So what did you do after the sale?
I had a non-compete clause for several years after the sale, which really restricted what I was able to do. It was at that point that I decided to start working with nonprofits and volunteering my time. The first thing I did was start an art class with a friend of mine, which teaches men who have been drug addicts or have just got out of prison. We’ve actually been doing that for seven years now.

That’s amazing. Why that particular branch of volunteer work?
I’m not exactly sure. At the time, I had read a statistic that said something like 60 percent of African American men in New York were unemployed. That really shocked me, so I wanted to do something to help.

That led me to start working with a few different nonprofits, helping them create product lines. That’s where my strength was, and I knew that was a real way I could help. Most nonprofits that have products just slap their logo onto things, but I knew they could get more sales and better results by creating something a little more relevant and thoughtful.

It turned out to be tougher than I thought. A lot of them just couldn’t get their heads around commerce, or selling for profit. It was tough going, so I started making prints myself, selling them and then donating the money back to the nonprofits. That’s how I founded Prinkshop. Sometimes, the organizations are very supportive and help me promote the products, and sometimes they aren’t helpful at all. I just send them the checks anyway. [Laughs]

Why wouldn’t they be supportive?
Often, it’s the style of messaging I will create. It can be seen as controversial. I created a graphic for Michael Bloomberg’s gun-lobby organization, Everytown, and they really disliked it. It was three red words: “Ban! Ban! Ban!” They thought it was too harsh, but my idea was that it had to be extreme to get a reaction, to get that visibility. I still sell those t-shirts and give them the money. Nobody said, “Stop sending us money.” [Laughs]

Now, I’m at the point where companies are actually calling me and wanting to work together, which is really exciting.

What is Prinkshop’s business model?
For each sale, I donate between 30 percent and 50 percent of the earnings to the nonprofit. I’m very lean with my manufacturing and overhead, which is part of what makes it possible.

What was the turning point for the business?
I’ve been doing this for two years, but the real turning point was in October last year when I worked with Cara Delevingne and the United Nations Foundation for the “You See a Girl, I See the Future” campaign. It was my first large-scale collaboration, and I was able to make a really meaningful donation to the GirlUp Campaign as a result. I measure my success by the amount of money I’ve been able to donate.

The reason why I didn't make Prinkshop a not-for-profit is because I want people to see that you can have a profitable business and also do real good at the same time. Giving donations can be a full-time part of what you do. I called it “creative capitalism.”

You can’t give money away unless you’re making money.  
Not unless you're independently wealthy!

 
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How do you come up with your print campaigns?
It’s different for each one. “You're Not the Boss of V” came to me when I remembered this little kid I had seen on the street say to his mom, “You’re not the boss of me!” I thought it was hilarious. That campaign was pretty popular. Other times, the concept will be something super simple—for example, the campaign that simply says “1973” to represent Roe v. Wade, or “77/100” to represent the gender pay gap. I always try to keep the campaigns positive, though. I don’t use any negative or hurtful language. I could have sold a million “Nasty Girl” t-shirts, but I thought that had such a negative connotation. It was an insult to women. Just because you're being tough, are you nasty? Because nasty is negative. It's a pejorative term, no matter what.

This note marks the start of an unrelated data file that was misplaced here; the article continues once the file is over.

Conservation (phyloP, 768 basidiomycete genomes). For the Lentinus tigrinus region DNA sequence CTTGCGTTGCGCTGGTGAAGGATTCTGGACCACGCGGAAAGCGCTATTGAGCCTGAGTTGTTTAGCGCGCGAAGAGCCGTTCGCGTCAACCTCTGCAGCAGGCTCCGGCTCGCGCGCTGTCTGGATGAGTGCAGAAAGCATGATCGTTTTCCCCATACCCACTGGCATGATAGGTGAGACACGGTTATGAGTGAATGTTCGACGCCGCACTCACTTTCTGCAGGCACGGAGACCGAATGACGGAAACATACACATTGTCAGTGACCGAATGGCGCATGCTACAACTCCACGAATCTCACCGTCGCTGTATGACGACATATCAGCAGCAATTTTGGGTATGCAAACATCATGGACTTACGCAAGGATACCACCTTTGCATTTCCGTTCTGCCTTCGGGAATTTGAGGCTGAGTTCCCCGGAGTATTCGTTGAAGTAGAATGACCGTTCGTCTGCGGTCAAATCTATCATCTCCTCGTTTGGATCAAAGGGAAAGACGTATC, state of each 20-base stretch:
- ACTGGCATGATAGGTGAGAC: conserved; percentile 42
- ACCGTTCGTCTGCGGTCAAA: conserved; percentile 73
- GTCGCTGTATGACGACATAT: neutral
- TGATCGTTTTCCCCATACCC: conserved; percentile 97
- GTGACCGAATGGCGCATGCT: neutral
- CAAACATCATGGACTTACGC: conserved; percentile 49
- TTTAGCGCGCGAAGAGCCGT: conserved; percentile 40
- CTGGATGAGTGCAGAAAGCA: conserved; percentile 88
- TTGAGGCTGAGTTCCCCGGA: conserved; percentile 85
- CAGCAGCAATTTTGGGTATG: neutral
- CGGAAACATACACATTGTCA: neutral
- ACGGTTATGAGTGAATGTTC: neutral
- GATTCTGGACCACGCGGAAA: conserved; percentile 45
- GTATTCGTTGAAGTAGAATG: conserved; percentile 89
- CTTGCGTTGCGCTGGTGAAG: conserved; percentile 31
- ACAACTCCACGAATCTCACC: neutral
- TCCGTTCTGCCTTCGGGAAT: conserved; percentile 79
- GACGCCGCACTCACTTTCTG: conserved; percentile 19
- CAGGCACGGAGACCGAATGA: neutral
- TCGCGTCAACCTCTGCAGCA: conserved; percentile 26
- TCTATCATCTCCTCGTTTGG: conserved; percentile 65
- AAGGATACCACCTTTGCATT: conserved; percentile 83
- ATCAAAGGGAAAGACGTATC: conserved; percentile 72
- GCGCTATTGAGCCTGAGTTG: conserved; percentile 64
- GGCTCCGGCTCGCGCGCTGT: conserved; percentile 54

Have your prints gained more popularity with the state of politics right now?  
It’s interesting. When I first started, I went to a few venture capitalists who all said, "Graphic tees don't sell.” But I didn’t see them as graphic tees; I saw them as a way people could say who they were and what they were about. To be able to express instantly, “This is what I stand for.” It’s definitely more popular and relevant now, though, and I can’t deny it’s helped the business grow.

I know silkscreening itself has a political history. Can you talk about that?
Silkscreening really gained traction as a political artform when it was used as part of the Paris student uprising, in May 1968. Basically the government wouldn't let the public college dorms be co-ed. It was about sex.  Men and women couldn't be in the dorms together.

Not without an orgy breaking out!
Exactly. [Laughs] So, the students protested against the government. It was about more than co-ed dorms, obviously—they were fighting against being told what to do. They made these silkscreened posters that became a huge part of the uprising. Silkscreening was used because it was cheap, quick and easy to create multiples.

I’m also very inspired by Sister Corita Kent, who was a social activist that created so many iconic graphics in the ‘60s. All her affirmations were positive, and she had her own studio in California. She created a famous silkscreen print based on the Wonder Bread logo. She also made the “Love” logo that is used on stamps all the time. Look her up; she is amazing!

What’s the best piece of advice you could give?
Have empathy for others. It’s something I’ve really seen in my 20 year old daughter, Anabel. She always looks you in the eye when she asks, “How are you?” She is genuinely asking and cares about the answer.

What does New York mean to you?
I love the city.  Diversity in population, The Arts, the pace, the beauty. I can not imagine living anywhere else though I do love the serenity of the woods or the beach. New York has my heart and always will.

 
 

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Photography by Stephanie Geddes ©